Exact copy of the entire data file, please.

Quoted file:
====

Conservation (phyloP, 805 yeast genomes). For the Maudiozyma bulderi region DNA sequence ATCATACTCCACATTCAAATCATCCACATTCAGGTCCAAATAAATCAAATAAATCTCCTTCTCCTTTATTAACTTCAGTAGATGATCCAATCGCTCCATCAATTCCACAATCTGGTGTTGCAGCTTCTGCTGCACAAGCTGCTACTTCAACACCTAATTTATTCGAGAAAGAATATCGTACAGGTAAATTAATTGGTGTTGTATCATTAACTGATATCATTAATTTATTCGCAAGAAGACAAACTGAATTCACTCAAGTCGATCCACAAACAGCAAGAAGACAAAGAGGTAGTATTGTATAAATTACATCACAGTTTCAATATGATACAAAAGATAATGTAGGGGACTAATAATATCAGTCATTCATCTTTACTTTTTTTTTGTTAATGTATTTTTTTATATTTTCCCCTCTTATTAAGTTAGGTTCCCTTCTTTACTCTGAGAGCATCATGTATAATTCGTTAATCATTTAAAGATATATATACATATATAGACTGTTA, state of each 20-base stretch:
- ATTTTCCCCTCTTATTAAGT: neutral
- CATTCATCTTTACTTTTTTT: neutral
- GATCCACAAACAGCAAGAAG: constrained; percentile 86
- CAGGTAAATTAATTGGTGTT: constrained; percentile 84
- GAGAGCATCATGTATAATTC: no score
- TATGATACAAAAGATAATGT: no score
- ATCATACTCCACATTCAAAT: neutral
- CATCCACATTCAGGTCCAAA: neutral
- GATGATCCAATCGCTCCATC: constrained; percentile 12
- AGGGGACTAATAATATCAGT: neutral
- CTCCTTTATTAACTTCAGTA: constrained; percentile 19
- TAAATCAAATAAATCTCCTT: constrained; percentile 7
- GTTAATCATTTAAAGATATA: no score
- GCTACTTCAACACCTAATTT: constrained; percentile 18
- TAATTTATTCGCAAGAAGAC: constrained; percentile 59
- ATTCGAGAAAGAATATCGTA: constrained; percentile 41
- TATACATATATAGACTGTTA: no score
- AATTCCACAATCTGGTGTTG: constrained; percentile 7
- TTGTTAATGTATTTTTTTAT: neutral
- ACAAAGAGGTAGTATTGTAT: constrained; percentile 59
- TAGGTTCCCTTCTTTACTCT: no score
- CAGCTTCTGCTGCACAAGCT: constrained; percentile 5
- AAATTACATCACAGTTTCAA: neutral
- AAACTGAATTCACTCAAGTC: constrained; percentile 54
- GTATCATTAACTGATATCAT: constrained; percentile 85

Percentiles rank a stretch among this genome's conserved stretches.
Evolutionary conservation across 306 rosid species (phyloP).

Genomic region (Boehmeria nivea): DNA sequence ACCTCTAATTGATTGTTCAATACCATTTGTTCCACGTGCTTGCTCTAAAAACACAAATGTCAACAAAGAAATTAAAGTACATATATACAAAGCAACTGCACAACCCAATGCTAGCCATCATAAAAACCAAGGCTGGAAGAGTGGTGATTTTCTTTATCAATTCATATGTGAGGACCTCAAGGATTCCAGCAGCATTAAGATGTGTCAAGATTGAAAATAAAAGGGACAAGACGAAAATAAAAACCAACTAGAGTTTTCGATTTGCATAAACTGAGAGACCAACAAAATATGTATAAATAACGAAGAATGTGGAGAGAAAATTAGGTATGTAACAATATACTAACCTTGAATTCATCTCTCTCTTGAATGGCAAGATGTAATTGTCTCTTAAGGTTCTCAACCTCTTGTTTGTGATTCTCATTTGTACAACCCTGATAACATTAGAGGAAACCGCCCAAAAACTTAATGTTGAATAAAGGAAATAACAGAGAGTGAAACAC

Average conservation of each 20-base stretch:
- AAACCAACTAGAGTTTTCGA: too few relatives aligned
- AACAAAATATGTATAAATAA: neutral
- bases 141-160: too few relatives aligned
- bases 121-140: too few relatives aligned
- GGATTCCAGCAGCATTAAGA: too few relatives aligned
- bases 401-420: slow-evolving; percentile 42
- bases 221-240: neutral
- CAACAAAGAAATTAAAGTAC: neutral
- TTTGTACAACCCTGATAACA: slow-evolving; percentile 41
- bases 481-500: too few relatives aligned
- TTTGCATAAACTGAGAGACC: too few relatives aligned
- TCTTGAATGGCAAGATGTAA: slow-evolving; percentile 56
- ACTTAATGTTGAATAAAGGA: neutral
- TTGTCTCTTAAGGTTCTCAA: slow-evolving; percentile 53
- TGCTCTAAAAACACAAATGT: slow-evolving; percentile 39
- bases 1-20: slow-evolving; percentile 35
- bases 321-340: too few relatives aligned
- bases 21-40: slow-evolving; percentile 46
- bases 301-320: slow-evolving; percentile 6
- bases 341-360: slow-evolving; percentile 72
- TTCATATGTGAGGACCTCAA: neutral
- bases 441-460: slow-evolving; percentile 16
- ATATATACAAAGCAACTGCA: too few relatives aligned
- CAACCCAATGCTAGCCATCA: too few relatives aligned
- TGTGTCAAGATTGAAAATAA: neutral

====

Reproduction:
Conservation (phyloP, 805 yeast genomes). For the Maudiozyma bulderi region DNA sequence ATCATACTCCACATTCAAATCATCCACATTCAGGTCCAAATAAATCAAATAAATCTCCTTCTCCTTTATTAACTTCAGTAGATGATCCAATCGCTCCATCAATTCCACAATCTGGTGTTGCAGCTTCTGCTGCACAAGCTGCTACTTCAACACCTAATTTATTCGAGAAAGAATATCGTACAGGTAAATTAATTGGTGTTGTATCATTAACTGATATCATTAATTTATTCGCAAGAAGACAAACTGAATTCACTCAAGTCGATCCACAAACAGCAAGAAGACAAAGAGGTAGTATTGTATAAATTACATCACAGTTTCAATATGATACAAAAGATAATGTAGGGGACTAATAATATCAGTCATTCATCTTTACTTTTTTTTTGTTAATGTATTTTTTTATATTTTCCCCTCTTATTAAGTTAGGTTCCCTTCTTTACTCTGAGAGCATCATGTATAATTCGTTAATCATTTAAAGATATATATACATATATAGACTGTTA, state of each 20-base stretch:
- ATTTTCCCCTCTTATTAAGT: neutral
- CATTCATCTTTACTTTTTTT: neutral
- GATCCACAAACAGCAAGAAG: constrained; percentile 86
- CAGGTAAATTAATTGGTGTT: constrained; percentile 84
- GAGAGCATCATGTATAATTC: no score
- TATGATACAAAAGATAATGT: no score
- ATCATACTCCACATTCAAAT: neutral
- CATCCACATTCAGGTCCAAA: neutral
- GATGATCCAATCGCTCCATC: constrained; percentile 12
- AGGGGACTAATAATATCAGT: neutral
- CTCCTTTATTAACTTCAGTA: constrained; percentile 19
- TAAATCAAATAAATCTCCTT: constrained; percentile 7
- GTTAATCATTTAAAGATATA: no score
- GCTACTTCAACACCTAATTT: constrained; percentile 18
- TAATTTATTCGCAAGAAGAC: constrained; percentile 59
- ATTCGAGAAAGAATATCGTA: constrained; percentile 41
- TATACATATATAGACTGTTA: no score
- AATTCCACAATCTGGTGTTG: constrained; percentile 7
- TTGTTAATGTATTTTTTTAT: neutral
- ACAAAGAGGTAGTATTGTAT: constrained; percentile 59
- TAGGTTCCCTTCTTTACTCT: no score
- CAGCTTCTGCTGCACAAGCT: constrained; percentile 5
- AAATTACATCACAGTTTCAA: neutral
- AAACTGAATTCACTCAAGTC: constrained; percentile 54
- GTATCATTAACTGATATCAT: constrained; percentile 85

Percentiles rank a stretch among this genome's conserved stretches.
Evolutionary conservation across 306 rosid species (phyloP).

Genomic region (Boehmeria nivea): DNA sequence ACCTCTAATTGATTGTTCAATACCATTTGTTCCACGTGCTTGCTCTAAAAACACAAATGTCAACAAAGAAATTAAAGTACATATATACAAAGCAACTGCACAACCCAATGCTAGCCATCATAAAAACCAAGGCTGGAAGAGTGGTGATTTTCTTTATCAATTCATATGTGAGGACCTCAAGGATTCCAGCAGCATTAAGATGTGTCAAGATTGAAAATAAAAGGGACAAGACGAAAATAAAAACCAACTAGAGTTTTCGATTTGCATAAACTGAGAGACCAACAAAATATGTATAAATAACGAAGAATGTGGAGAGAAAATTAGGTATGTAACAATATACTAACCTTGAATTCATCTCTCTCTTGAATGGCAAGATGTAATTGTCTCTTAAGGTTCTCAACCTCTTGTTTGTGATTCTCATTTGTACAACCCTGATAACATTAGAGGAAACCGCCCAAAAACTTAATGTTGAATAAAGGAAATAACAGAGAGTGAAACAC

Average conservation of each 20-base stretch:
- AAACCAACTAGAGTTTTCGA: too few relatives aligned
- AACAAAATATGTATAAATAA: neutral
- bases 141-160: too few relatives aligned
- bases 121-140: too few relatives aligned
- GGATTCCAGCAGCATTAAGA: too few relatives aligned
- bases 401-420: slow-evolving; percentile 42
- bases 221-240: neutral
- CAACAAAGAAATTAAAGTAC: neutral
- TTTGTACAACCCTGATAACA: slow-evolving; percentile 41
- bases 481-500: too few relatives aligned
- TTTGCATAAACTGAGAGACC: too few relatives aligned
- TCTTGAATGGCAAGATGTAA: slow-evolving; percentile 56
- ACTTAATGTTGAATAAAGGA: neutral
- TTGTCTCTTAAGGTTCTCAA: slow-evolving; percentile 53
- TGCTCTAAAAACACAAATGT: slow-evolving; percentile 39
- bases 1-20: slow-evolving; percentile 35
- bases 321-340: too few relatives aligned
- bases 21-40: slow-evolving; percentile 46
- bases 301-320: slow-evolving; percentile 6
- bases 341-360: slow-evolving; percentile 72
- TTCATATGTGAGGACCTCAA: neutral
- bases 441-460: slow-evolving; percentile 16
- ATATATACAAAGCAACTGCA: too few relatives aligned
- CAACCCAATGCTAGCCATCA: too few relatives aligned
- TGTGTCAAGATTGAAAATAA: neutral